ProPublica takes a look at a Medicare drug program report detailing the prescription writing practices of some physicians while USA Today reports on its findings regarding unnecessary surgeries based on a review of government records and medical databases.
ProPublica/The Washington Post: Report: 700 Doctors Wrote Possibly Harmful Medicare Prescriptions
More than 700 doctors nationwide wrote prescriptions for elderly and disabled patients in highly questionable and potentially harmful ways, according to a report of Medicare's drug program released Thursday. The review by the inspector general of the Department of Health and Human Services flags those doctors as "very extreme" in their prescribing and says Medicare should do more to investigate or stop them (Weber, Ornstein and LaFleur, 6/20).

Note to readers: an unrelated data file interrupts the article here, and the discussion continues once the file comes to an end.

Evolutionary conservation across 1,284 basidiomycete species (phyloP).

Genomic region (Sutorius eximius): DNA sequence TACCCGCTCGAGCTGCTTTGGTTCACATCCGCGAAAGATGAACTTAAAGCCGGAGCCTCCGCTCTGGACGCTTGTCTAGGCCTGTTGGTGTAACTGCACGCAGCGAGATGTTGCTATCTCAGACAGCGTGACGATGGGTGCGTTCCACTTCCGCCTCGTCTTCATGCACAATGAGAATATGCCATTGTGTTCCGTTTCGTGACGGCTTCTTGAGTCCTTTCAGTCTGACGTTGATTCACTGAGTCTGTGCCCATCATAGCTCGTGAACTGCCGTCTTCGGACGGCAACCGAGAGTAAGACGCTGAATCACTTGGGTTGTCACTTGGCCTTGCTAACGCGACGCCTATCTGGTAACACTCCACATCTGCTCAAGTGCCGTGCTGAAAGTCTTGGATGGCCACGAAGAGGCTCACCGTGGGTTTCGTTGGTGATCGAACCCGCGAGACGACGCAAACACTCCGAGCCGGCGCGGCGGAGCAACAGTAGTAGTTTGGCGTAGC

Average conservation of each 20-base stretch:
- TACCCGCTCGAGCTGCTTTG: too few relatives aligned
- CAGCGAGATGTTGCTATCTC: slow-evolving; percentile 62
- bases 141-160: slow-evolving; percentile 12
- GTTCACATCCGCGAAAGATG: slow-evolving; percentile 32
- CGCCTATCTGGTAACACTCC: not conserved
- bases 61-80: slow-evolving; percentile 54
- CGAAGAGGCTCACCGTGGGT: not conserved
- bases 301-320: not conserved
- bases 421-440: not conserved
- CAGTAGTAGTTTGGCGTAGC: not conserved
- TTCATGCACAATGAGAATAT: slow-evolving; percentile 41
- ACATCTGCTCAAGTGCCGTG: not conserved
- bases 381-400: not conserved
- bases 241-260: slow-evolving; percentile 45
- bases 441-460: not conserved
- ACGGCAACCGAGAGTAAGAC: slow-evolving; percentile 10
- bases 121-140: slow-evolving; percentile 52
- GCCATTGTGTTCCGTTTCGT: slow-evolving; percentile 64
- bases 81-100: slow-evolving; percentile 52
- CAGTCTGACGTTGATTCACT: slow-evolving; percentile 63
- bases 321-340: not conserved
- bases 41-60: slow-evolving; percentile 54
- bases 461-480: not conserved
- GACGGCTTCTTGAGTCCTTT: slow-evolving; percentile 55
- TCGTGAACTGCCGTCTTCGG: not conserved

USA Today: Doctors Perform Thousands Of Unnecessary Surgeries
Tens of thousands of times each year, patients are wheeled into the nation's operating rooms for surgery that isn't necessary, a USA TODAY review of government records and medical databases finds. Some, such as Stelly, fall victim to predators who enrich themselves by bilking insurers for operations that are not medically justified. Even more turn to doctors who simply lack the competence or training to recognize when a surgical procedure can be avoided, either because the medical facts don't warrant it or because there are non-surgical treatments that would better serve the patient (Eisler and Hansen, 6/20).
This article was reprinted from kaiserhealthnews.org with permission from the Henry J. Kaiser Family Foundation. Kaiser Health News, an editorially independent news service, is a program of the Kaiser Family Foundation, a nonpartisan health care policy research organization unaffiliated with Kaiser Permanente.